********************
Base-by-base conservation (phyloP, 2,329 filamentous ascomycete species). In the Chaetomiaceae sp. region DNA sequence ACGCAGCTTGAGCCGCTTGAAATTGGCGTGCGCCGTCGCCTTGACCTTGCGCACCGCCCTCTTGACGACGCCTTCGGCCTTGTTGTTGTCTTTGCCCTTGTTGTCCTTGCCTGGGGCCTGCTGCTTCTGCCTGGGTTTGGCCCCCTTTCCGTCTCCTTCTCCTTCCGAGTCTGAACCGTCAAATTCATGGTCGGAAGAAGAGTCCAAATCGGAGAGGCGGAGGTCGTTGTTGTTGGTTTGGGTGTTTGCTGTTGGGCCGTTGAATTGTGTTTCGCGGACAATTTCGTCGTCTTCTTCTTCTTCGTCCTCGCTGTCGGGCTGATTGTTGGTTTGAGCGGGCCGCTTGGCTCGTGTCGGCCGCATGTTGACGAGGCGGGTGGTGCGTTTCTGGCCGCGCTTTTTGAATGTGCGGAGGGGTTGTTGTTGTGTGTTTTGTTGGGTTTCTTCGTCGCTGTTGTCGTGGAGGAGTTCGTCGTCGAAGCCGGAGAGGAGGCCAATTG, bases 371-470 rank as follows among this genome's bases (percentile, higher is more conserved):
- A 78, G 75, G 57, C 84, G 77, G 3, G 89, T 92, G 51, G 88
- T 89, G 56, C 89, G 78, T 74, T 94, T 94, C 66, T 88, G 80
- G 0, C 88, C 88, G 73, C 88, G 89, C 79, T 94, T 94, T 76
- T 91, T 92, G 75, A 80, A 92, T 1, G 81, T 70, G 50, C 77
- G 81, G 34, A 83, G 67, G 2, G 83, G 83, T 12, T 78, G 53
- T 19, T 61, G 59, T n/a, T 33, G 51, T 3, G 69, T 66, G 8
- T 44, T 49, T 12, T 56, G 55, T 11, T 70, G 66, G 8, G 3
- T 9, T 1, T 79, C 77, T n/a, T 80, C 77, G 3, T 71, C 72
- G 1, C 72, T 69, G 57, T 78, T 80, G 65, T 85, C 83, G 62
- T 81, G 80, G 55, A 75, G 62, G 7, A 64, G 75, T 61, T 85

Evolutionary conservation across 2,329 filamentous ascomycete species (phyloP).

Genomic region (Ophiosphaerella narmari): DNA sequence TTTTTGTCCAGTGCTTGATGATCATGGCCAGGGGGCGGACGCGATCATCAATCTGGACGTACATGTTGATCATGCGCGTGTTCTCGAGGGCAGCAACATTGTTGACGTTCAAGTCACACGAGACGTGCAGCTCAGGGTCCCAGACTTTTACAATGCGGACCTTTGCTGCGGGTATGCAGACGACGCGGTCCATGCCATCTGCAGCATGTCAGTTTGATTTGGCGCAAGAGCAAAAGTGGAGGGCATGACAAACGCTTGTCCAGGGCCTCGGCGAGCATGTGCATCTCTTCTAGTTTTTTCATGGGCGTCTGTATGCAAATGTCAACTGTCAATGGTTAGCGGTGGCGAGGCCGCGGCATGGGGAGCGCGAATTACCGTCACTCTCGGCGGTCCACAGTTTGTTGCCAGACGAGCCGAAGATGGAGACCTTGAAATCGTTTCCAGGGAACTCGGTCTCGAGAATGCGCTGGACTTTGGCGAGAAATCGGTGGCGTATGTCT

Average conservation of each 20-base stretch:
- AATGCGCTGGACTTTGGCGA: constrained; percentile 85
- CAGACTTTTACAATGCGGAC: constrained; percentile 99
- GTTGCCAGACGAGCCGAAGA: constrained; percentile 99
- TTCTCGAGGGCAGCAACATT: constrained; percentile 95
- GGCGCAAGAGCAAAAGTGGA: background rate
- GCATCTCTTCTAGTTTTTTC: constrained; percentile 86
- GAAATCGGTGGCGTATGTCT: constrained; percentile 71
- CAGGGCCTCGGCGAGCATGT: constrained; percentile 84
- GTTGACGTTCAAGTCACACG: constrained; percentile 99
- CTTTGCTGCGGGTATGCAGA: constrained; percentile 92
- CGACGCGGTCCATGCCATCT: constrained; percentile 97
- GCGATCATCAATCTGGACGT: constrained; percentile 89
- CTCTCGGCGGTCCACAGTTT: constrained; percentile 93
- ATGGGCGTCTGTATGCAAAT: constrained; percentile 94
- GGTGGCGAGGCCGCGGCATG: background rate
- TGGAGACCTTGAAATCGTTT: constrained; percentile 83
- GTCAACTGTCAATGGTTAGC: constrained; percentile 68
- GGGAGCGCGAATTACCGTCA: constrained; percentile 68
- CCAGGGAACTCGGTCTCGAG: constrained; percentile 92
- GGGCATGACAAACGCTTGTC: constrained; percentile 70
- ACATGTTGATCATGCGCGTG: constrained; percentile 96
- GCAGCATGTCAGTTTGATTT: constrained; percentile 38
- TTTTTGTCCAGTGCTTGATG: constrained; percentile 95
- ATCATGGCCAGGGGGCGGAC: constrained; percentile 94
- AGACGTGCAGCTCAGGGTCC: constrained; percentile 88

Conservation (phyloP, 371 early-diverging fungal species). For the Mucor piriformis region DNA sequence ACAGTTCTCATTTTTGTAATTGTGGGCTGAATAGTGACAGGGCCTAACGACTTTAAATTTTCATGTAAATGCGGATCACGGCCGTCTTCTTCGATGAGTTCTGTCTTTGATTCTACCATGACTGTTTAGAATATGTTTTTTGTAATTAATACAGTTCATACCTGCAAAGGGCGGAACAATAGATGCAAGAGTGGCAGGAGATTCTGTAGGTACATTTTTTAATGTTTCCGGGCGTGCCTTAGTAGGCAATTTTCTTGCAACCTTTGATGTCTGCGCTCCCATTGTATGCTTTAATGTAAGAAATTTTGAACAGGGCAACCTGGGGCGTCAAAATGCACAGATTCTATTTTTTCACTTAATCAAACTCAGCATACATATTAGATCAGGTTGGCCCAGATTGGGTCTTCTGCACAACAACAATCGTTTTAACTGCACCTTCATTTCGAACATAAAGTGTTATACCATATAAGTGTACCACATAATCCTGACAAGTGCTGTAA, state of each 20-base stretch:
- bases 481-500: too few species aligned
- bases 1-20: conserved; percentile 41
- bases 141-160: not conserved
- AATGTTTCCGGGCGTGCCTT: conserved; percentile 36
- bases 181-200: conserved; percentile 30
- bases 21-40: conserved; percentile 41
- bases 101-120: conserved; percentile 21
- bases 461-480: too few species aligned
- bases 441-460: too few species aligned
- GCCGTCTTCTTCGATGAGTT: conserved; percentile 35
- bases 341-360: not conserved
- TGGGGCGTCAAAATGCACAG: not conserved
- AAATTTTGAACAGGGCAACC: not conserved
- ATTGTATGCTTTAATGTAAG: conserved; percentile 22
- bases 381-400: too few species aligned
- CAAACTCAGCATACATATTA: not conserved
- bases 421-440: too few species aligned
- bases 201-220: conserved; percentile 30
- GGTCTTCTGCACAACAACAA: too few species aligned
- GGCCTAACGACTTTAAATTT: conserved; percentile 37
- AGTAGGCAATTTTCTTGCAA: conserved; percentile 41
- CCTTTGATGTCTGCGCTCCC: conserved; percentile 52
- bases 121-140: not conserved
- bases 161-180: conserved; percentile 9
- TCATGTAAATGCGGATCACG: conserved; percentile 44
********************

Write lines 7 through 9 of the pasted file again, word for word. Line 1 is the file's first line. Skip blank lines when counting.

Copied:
- T 19, T 61, G 59, T n/a, T 33, G 51, T 3, G 69, T 66, G 8
- T 44, T 49, T 12, T 56, G 55, T 11, T 70, G 66, G 8, G 3
- T 9, T 1, T 79, C 77, T n/a, T 80, C 77, G 3, T 71, C 72